Which brings us back to numero cuatro (4):   A.G. (pronounced aye-gee…or, going by her own alias: ‘Aggie’) Not only did Anita flaunt her Playmate® body around at school, but she also flaunted it on the football field as Head Majorette of the Creek Battle Snowflakes cheerleading squad. This was the most important position at the school, except one: Quarterback for the Blizzards football team, in which Harold occupied (tied for third-string, no less). ‘Aggie’ felt very dignified, knowing that final approval for the title of ‘Head Majorette’ rested with the school principal. Harold remembered a photograph in the senior yearbook of A.G. with the principal, “Big Daddy” Coletti, with his arm draped around her shoulders, while his hand rested on top of one of her melonous boobs. Obviously, being the head majorette or quarterback was much more substantial in the hierarchy of education rather than being a valedictorian, since more colleges were interested in the economics of fortune by incorporating a successful athletic program than they were in capitalizing on sound academics. This had always been a major setback for the mentally gifted who were quickly labeled as ‘nerds, pansies, dweebs, book roaches, brain-muffins and psychopathetic-virgins’ going to ‘dip-hand’ schools. Seen in this light, it was hardly surprising that 63% of Harold’s classmates failed to qualify for graduation, but were nonetheless rolled through by attendance manufacturing for the state education addendum and were offered a record number of scholarships to many of the nation’s top universities. (Can you say ‘bowl committees’?)
 
     Somewhere in the course of his reminiscing, Harold popped off to sleep behind the steering wheel, but was rudely awakened when the ’57 bashed down a wrong-way sign on the road’s left shoulder. He shook his head, looked at the dingy left rear-view mirror to observe what damage was handed to the recently mangled sign, then crossed back over onto his own side of the road as he continued to drive and ponder about that fourth girl back in high school…Anita. He shivered on the plastic-covered seat like a Canadian clipper cold front blowing in off of Lake Michigan, while setting up for a back yard barbeque in some flame proof boxer shorts, muscle shirt and chef’s apron. Goosebumps covered almost 39% of his quivering body. He started recalling their first meeting very well and clear:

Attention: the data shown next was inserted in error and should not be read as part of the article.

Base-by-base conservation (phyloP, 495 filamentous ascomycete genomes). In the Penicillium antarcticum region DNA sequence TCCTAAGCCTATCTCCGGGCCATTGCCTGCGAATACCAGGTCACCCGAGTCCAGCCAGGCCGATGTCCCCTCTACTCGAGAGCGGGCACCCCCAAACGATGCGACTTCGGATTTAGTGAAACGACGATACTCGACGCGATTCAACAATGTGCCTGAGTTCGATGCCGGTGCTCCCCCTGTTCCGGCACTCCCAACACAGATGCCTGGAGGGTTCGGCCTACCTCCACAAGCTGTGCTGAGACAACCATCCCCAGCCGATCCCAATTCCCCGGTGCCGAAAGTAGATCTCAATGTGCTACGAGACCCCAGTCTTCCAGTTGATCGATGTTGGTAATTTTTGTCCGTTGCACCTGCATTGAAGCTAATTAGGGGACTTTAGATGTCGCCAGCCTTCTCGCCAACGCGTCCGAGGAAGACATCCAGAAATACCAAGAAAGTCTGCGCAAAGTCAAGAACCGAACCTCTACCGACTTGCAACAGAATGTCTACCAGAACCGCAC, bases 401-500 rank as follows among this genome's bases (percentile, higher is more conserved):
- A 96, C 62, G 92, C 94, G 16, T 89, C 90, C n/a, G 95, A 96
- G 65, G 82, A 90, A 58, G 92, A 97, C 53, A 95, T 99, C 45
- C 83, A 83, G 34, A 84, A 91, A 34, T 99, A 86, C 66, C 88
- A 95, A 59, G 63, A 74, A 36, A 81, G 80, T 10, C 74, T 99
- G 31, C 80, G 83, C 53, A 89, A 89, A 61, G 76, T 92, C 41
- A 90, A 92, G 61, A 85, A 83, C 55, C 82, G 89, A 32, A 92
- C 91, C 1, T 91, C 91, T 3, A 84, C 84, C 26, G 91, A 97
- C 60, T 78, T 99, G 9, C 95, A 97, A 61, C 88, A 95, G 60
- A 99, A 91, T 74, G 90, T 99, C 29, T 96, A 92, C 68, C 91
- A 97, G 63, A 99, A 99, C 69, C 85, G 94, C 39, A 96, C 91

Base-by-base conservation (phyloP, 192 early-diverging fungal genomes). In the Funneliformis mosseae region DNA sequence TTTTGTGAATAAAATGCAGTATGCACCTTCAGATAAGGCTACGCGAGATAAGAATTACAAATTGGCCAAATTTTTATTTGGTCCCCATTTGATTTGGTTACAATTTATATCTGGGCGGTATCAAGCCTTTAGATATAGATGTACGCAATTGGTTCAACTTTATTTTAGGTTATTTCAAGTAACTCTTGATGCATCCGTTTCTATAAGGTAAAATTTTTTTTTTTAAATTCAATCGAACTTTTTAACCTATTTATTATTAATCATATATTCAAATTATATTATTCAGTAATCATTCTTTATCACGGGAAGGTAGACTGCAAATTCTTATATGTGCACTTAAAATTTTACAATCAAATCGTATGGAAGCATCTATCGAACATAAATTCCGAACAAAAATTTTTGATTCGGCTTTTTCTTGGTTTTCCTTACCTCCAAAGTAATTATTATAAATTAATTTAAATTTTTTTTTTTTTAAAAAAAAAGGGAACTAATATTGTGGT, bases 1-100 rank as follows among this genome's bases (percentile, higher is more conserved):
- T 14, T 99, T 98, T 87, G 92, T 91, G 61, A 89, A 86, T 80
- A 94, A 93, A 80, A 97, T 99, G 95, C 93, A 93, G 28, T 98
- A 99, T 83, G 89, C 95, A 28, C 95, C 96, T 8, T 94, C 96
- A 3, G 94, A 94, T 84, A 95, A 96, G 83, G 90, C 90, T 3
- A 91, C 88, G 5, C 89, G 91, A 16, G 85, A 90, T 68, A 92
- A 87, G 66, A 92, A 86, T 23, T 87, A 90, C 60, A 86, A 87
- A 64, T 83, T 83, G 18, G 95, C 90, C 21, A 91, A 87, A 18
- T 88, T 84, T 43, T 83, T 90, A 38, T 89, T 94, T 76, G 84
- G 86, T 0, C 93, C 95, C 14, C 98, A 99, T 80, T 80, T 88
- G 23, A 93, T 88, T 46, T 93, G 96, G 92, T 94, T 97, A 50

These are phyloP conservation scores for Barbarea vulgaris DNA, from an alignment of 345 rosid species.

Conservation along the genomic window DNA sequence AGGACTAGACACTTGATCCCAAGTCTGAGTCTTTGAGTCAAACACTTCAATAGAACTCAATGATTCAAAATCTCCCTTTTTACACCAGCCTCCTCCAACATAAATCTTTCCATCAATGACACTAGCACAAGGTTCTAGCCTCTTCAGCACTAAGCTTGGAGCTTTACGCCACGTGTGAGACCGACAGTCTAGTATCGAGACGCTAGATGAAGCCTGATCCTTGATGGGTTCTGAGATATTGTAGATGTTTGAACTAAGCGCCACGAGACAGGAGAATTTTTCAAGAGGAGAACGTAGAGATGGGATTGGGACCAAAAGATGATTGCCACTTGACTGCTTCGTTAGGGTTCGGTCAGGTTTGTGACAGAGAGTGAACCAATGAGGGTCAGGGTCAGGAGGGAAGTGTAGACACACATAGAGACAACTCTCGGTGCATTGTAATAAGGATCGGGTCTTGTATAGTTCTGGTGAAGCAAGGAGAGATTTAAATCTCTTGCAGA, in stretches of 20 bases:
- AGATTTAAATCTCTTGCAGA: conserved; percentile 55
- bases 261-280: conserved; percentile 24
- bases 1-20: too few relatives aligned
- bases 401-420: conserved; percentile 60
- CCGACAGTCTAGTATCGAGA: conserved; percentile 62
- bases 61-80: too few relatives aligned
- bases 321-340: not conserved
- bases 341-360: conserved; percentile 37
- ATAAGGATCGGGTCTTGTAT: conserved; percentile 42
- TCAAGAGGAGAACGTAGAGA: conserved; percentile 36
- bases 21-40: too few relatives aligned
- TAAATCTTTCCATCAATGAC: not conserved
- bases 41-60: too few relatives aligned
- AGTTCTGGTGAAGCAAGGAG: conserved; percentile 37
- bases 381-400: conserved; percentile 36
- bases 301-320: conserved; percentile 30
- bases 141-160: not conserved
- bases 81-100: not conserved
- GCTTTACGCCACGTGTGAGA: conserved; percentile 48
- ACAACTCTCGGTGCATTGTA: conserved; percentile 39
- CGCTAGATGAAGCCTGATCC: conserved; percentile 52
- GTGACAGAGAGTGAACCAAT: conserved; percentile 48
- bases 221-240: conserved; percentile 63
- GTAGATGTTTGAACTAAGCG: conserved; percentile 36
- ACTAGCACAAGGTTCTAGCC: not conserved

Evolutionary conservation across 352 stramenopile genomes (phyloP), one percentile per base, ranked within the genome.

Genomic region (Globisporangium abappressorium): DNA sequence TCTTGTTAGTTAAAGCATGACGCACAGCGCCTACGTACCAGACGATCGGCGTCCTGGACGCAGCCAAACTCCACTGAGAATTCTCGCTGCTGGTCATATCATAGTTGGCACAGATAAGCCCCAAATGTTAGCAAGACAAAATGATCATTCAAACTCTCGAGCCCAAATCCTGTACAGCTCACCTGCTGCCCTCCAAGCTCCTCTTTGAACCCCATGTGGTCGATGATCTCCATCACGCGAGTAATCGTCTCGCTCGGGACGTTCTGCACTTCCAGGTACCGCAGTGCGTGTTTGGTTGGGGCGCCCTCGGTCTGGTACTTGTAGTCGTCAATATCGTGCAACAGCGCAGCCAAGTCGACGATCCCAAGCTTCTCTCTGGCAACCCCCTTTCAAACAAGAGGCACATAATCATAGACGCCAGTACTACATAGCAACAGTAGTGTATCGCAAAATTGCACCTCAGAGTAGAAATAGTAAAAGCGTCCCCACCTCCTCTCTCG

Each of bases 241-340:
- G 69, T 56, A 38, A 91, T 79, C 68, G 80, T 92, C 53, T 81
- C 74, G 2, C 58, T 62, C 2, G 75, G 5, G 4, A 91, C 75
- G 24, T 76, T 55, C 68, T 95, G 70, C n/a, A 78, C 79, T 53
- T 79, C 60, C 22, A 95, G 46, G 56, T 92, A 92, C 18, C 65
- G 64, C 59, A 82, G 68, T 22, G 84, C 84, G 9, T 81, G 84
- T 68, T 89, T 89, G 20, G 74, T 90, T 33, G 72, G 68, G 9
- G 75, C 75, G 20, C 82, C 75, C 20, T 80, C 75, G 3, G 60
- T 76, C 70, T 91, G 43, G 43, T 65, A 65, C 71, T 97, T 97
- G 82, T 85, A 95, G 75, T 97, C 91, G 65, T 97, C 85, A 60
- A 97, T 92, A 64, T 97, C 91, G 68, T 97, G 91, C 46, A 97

He was only junior varsity at the time, but had been sent into the game during the last seconds of the fourth quarter because all of the remaining quarterbacks had been decimated with shredded ACL’s, a concussion and a ruptured sacroiliac. It was fourth down, the score was tied, the football was parked on the Paloola Wedgeheads’ two-yard-line and the Division Two championship was on the line, as well as the next, and final, play of the game. Harold rummaged through his memory of the plays that Coach Bleech had concocted before the second half commenced, but could only imagine one that might bring them the polished pewter trophy. He glanced at the coach on the sideline, then up at the game clock, then back at the coach who was now pacing back and forth. Nervously shaking, Harold looked at the game official and called for a ‘Time Out’ ten seconds before the game clock finally stopped with three seconds of time remaining. He remembered how angry the coach was, arguing that the timekeeper was showing favoritism for the opposing team, but the female official (from Paloola) put her knee squarely into his jewels; therefore, making the coach of Creek Battle slowly pirouette back to the team bench without making another sound. Harold sort of chuckled at the matter, which lifted a seemingly large weight off of his shoulders because the crowds’ attention was diverted to the antics by the team bench. The ‘water boy’ hastily snatched up a pail of ice cold drinking water, rushed over to where the coach was desperately clutching his gonads and dumped the entire contents of the bucket onto the mans’ lap. A couple of moments later, a loyal left offensive tackle bludgeoned the sympathetic boy almost unconscious with the bucket after hearing Coach Bleech shrill out a high-pitched, agonizing squeak that momentarily drowned out the hundreds of screaming fans in the stadium stands.